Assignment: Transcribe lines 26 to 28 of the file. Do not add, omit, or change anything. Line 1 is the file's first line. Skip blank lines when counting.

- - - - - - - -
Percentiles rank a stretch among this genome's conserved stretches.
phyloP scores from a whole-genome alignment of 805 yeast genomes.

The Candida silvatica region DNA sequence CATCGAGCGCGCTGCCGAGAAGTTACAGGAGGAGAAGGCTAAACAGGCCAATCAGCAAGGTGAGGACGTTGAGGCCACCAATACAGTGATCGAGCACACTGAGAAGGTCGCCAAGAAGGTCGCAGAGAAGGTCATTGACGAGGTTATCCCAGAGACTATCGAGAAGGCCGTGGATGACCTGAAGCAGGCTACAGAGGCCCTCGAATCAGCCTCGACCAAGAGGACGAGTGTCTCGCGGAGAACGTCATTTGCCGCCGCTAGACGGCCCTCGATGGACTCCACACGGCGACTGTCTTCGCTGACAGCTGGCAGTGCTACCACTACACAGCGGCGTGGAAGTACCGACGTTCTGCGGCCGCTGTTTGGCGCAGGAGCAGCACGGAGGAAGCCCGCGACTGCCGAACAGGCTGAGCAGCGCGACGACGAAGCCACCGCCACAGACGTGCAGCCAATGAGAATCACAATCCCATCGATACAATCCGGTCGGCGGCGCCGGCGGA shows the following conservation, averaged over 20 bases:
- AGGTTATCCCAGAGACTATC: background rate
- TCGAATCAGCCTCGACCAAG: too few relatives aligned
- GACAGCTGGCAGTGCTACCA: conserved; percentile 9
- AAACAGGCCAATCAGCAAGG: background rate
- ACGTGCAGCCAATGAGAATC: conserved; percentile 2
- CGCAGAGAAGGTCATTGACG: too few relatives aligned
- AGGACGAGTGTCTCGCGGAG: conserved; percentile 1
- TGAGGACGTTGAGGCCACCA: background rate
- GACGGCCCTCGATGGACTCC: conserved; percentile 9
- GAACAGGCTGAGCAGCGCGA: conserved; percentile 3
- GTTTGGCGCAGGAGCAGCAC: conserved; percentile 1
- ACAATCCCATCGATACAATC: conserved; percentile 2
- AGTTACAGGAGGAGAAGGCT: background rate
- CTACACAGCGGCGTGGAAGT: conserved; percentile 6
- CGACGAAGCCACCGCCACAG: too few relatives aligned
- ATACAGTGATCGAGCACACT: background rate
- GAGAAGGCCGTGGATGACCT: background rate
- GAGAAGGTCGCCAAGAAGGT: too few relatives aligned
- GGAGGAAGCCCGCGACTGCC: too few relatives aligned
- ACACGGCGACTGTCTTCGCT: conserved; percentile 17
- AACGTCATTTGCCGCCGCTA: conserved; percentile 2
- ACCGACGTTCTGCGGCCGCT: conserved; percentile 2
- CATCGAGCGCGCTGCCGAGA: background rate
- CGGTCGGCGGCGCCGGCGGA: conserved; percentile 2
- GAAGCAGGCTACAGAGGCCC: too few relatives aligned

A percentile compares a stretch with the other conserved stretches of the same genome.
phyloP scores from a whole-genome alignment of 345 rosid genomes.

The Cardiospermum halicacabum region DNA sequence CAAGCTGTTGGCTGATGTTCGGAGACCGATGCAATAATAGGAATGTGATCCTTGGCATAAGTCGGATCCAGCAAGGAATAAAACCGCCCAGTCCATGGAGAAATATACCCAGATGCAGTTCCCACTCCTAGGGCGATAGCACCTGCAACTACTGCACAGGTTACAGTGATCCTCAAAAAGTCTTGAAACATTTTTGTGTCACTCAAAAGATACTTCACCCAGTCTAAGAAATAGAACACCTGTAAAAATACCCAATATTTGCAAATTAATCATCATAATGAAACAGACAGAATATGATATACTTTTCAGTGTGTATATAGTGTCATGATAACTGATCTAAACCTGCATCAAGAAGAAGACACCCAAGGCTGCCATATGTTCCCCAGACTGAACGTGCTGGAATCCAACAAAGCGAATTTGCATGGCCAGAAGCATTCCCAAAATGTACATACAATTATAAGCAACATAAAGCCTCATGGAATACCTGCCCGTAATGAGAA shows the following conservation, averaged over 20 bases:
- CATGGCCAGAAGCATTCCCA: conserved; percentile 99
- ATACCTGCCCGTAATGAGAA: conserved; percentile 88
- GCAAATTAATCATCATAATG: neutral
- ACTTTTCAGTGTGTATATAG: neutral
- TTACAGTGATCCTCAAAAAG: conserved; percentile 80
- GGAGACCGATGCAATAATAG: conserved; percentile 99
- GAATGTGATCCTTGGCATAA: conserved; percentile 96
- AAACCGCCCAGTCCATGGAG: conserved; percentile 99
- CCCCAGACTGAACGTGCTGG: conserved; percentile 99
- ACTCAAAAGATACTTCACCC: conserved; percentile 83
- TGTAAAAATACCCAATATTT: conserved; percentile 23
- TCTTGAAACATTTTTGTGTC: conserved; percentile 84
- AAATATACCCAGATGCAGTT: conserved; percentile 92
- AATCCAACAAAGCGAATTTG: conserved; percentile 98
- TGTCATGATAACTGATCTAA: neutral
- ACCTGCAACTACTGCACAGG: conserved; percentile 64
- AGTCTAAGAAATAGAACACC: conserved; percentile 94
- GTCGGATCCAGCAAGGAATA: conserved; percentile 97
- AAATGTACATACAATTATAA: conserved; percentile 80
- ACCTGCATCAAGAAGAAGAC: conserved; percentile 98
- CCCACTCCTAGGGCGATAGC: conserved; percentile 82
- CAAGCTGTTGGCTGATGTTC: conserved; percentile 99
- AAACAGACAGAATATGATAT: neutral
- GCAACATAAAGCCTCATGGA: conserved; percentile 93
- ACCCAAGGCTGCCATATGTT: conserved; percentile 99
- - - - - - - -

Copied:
- CATCGAGCGCGCTGCCGAGA: background rate
- CGGTCGGCGGCGCCGGCGGA: conserved; percentile 2
- GAAGCAGGCTACAGAGGCCC: too few relatives aligned